Fly Away Home (Blu-ray) Official AVSForum Review - AVS Forum | Home Theater Discussions And Reviews
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post #1 of 5 Old 03-29-2009, 12:49 PM - Thread Starter
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The Review at a Glance: (max score: 5 )

Film: attachment.php?attachmentid=109945&d=1210373692

Extras: attachment.php?attachmentid=109943&d=1210373692

Audio/Video total rating:

( Max score: 100 )


Studio and Year: Columbia Pictures - 1996
MPAA Rating: PG
Feature running time: 107 Minutes
Genre: Drama

Disc Format: BD-50
Encoding: AVC (MPEG-4)
Video Aspect: 1.85:1
Resolution: 1080p/24

Audio Format(s): English/French Dolby TrueHD 5.1, Spanish Dolby Digital 5.1
Subtitles: English, English SDH, French, Spanish
Starring: Jeff Daniels, Dana Delaney, Anna Paquin, Terry Kinney
Directed by: Carroll Ballard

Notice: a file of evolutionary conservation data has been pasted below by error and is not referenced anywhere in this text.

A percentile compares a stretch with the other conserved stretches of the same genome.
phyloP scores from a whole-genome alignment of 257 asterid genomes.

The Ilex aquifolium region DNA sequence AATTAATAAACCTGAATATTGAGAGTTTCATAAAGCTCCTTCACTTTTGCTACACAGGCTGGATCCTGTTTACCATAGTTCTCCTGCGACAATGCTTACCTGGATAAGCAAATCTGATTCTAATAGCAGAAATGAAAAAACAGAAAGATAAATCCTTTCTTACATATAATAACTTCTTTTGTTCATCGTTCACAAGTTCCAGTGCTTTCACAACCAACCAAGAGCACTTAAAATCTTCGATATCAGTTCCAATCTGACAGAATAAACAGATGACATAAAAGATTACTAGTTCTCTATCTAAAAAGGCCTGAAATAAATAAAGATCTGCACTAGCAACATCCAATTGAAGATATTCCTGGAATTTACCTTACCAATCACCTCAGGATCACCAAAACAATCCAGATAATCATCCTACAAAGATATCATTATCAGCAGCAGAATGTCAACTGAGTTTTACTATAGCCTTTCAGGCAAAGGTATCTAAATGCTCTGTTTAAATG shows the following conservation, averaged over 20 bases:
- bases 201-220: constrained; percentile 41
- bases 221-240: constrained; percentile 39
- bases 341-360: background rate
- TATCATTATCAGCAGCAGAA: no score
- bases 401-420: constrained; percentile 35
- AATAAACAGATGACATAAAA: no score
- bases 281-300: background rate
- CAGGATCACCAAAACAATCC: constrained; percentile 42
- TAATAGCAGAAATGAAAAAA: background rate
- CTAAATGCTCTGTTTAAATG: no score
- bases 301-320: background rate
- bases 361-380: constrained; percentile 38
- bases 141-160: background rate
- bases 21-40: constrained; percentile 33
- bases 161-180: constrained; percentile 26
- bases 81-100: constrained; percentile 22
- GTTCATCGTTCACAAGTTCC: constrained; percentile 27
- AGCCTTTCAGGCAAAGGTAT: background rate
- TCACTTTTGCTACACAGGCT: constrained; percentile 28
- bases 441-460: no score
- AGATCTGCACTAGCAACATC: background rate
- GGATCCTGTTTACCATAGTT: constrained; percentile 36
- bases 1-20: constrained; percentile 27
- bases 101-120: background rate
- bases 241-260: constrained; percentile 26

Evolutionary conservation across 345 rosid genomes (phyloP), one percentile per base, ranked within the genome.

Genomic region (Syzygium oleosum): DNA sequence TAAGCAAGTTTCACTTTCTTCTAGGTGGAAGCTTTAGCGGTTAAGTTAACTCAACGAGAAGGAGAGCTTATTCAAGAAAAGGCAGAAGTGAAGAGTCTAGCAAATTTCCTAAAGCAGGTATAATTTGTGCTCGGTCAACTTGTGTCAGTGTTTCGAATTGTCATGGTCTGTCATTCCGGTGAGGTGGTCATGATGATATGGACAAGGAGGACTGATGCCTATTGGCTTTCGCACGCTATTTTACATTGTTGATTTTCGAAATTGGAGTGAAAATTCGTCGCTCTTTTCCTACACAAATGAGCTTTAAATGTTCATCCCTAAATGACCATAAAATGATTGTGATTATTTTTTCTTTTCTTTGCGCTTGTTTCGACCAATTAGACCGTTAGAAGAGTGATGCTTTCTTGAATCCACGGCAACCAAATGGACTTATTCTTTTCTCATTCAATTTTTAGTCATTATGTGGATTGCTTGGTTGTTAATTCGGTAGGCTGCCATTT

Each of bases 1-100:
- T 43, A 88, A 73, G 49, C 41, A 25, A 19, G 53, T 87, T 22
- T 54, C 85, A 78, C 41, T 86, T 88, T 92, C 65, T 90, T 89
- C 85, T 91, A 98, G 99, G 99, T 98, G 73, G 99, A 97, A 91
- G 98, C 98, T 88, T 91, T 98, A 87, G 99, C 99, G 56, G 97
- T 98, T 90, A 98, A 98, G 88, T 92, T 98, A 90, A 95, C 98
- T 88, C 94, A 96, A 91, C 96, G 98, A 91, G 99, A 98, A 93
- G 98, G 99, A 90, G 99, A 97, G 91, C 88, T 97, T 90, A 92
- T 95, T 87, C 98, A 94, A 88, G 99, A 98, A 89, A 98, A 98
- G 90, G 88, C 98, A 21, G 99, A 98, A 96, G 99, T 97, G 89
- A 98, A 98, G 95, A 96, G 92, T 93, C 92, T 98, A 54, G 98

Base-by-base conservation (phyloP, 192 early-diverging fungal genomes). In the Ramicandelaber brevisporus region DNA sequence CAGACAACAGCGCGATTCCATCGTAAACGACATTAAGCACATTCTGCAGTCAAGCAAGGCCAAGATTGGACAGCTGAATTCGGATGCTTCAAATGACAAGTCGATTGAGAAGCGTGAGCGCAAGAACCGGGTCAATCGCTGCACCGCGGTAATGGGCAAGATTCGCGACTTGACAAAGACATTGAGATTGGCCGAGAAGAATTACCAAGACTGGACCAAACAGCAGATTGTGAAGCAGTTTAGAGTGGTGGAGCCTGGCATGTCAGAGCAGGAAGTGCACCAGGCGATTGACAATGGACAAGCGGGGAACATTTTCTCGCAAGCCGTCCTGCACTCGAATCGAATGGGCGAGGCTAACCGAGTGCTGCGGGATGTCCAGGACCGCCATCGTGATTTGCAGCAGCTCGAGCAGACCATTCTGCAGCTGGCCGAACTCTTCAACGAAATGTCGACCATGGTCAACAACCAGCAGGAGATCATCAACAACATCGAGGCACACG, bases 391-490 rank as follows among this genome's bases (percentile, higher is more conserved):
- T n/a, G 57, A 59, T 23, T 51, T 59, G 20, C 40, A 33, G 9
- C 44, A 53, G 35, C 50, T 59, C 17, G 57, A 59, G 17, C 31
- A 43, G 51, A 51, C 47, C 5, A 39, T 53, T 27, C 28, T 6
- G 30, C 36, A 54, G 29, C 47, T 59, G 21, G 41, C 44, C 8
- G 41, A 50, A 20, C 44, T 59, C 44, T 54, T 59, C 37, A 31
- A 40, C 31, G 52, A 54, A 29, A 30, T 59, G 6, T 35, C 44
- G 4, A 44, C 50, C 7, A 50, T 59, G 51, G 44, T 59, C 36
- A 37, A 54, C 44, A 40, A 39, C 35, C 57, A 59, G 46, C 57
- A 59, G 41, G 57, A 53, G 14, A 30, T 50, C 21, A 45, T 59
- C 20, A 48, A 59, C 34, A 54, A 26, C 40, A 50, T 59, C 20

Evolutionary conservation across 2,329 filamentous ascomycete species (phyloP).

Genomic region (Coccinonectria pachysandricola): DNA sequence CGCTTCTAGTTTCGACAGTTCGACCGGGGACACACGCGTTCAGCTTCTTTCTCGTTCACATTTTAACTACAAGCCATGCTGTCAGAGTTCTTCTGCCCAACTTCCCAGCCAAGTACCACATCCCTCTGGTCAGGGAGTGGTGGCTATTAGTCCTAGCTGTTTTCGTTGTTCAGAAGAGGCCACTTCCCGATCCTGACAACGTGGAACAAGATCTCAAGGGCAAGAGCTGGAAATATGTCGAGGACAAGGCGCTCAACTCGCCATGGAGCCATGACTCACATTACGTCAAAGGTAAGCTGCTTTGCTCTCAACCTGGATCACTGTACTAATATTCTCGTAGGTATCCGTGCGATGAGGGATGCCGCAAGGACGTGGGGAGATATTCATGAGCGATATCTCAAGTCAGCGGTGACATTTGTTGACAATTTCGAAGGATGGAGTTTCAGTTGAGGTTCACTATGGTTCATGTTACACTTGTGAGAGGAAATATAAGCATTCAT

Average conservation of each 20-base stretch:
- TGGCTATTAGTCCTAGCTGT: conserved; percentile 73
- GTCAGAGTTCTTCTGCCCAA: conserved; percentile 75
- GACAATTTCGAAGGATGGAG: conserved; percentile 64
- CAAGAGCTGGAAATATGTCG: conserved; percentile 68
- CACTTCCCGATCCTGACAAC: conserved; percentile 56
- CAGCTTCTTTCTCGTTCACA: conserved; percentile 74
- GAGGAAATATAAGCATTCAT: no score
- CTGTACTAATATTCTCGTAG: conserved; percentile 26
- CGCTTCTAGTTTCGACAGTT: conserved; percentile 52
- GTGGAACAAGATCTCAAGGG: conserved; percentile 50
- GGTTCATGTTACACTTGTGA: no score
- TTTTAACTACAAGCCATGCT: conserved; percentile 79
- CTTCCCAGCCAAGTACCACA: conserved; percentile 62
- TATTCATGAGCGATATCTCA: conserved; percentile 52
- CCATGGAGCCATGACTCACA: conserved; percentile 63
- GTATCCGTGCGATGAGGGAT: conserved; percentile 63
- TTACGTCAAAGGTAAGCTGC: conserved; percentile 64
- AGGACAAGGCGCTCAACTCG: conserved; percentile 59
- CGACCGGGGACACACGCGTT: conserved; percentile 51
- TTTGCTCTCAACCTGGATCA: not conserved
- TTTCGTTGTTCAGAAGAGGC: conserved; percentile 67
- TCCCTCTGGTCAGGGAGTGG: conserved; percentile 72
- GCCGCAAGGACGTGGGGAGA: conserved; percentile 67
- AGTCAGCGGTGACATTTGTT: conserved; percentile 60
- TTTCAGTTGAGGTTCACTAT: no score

Music by: Mark Isham
Written by: Robert Rodat & Vince McKewin
Region Code: A,B,C

Blu-ray Disc release Date: April 7, 2009

"An inspirational story"

Film Synopsis:

The soaring adventure of a 13-year-old girl and her estranged father who learn what family is all about when they adopt an orphaned flock of geese and teach them to fly! Starring Jeff Daniels, Anna Paquin and Dana Delaney.

My Take:

Fly away home is a heartwarming drama based on actual events that involved teaching geese to migrate by following an ultra light aircraft. The screenplay adds characters and drama but stays pretty close to what transpired when this flock was taught to follow the ultra lights and migrate south. This is my first viewing of it and I really enjoyed it. I thought it was inspirational and I liked the idea of how the plight of the geese brought a father and his estranged daughter together in a special way. The story moves along nicely and adds a few touching and suspenseful moments that keep it interesting. Daniels and Panquin gave credible performances. I especially enjoyed their moment together in the corn field during the third. I can honestly say after seeing this that I will never look at geese again in the same way.